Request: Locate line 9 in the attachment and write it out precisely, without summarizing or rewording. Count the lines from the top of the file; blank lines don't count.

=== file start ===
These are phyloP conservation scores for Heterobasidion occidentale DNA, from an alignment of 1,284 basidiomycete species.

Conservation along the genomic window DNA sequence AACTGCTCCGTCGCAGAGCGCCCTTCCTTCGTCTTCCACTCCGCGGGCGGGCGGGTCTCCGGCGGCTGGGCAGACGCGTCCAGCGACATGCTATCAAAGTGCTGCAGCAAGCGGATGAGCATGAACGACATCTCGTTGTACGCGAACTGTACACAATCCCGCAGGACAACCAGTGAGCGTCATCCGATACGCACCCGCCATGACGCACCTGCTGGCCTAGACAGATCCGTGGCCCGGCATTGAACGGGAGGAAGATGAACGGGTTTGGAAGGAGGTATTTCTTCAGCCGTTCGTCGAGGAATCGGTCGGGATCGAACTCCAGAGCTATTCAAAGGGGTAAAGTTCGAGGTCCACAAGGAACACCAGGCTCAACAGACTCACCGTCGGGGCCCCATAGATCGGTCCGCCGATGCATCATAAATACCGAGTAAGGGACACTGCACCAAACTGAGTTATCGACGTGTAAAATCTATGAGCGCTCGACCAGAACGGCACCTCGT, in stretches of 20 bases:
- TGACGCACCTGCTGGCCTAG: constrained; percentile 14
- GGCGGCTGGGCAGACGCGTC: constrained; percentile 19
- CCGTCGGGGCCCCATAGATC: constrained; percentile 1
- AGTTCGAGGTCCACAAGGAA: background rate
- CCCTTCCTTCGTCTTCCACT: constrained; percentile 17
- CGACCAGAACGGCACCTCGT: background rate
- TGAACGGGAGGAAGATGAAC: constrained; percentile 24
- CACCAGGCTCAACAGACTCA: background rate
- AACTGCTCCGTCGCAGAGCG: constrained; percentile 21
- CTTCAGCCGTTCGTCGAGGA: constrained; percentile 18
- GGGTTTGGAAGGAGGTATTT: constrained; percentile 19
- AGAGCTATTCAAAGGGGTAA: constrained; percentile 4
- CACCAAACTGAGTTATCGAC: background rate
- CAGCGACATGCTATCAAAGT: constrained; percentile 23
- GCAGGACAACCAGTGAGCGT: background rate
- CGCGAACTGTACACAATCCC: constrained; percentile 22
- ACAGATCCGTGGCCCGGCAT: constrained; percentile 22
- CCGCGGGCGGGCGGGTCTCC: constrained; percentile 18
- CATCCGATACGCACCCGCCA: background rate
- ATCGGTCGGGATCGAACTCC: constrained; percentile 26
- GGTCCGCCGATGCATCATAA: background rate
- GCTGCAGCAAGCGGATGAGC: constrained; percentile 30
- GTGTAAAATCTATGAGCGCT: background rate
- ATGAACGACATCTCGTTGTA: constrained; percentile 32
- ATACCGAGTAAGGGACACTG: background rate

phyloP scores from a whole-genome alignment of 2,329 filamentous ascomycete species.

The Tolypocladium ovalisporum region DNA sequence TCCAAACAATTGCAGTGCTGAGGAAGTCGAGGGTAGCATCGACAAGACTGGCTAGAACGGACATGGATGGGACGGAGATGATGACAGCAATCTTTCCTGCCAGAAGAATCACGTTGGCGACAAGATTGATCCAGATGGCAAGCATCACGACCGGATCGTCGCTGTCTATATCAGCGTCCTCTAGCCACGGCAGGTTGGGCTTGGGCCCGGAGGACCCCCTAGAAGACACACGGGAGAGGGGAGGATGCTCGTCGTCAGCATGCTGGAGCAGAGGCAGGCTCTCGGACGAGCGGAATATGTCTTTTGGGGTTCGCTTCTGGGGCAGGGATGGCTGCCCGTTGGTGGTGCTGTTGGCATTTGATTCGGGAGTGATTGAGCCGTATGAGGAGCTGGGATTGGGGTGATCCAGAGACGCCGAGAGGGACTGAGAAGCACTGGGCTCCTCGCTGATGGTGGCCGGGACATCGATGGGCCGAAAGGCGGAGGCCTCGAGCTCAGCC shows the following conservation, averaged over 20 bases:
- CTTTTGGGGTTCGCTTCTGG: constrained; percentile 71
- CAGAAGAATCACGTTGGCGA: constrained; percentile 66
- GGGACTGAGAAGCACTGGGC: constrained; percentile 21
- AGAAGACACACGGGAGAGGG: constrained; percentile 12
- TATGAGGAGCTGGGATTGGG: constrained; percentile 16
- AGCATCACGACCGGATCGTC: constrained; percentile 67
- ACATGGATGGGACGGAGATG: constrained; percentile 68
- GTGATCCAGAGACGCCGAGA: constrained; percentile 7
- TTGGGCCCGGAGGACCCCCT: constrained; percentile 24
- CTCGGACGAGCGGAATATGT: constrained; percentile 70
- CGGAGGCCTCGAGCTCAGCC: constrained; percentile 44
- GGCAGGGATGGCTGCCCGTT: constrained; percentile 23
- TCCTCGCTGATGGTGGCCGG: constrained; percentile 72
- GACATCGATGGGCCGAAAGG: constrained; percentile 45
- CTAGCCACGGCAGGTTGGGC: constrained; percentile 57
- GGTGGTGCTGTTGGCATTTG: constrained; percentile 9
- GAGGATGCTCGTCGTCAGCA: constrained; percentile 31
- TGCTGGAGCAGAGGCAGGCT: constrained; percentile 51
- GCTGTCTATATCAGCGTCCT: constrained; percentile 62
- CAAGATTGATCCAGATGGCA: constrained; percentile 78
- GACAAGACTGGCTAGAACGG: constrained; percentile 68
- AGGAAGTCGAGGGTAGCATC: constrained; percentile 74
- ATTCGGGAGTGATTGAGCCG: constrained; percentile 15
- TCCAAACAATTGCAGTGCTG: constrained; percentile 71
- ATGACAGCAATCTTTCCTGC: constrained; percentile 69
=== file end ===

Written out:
- TGAACGGGAGGAAGATGAAC: constrained; percentile 24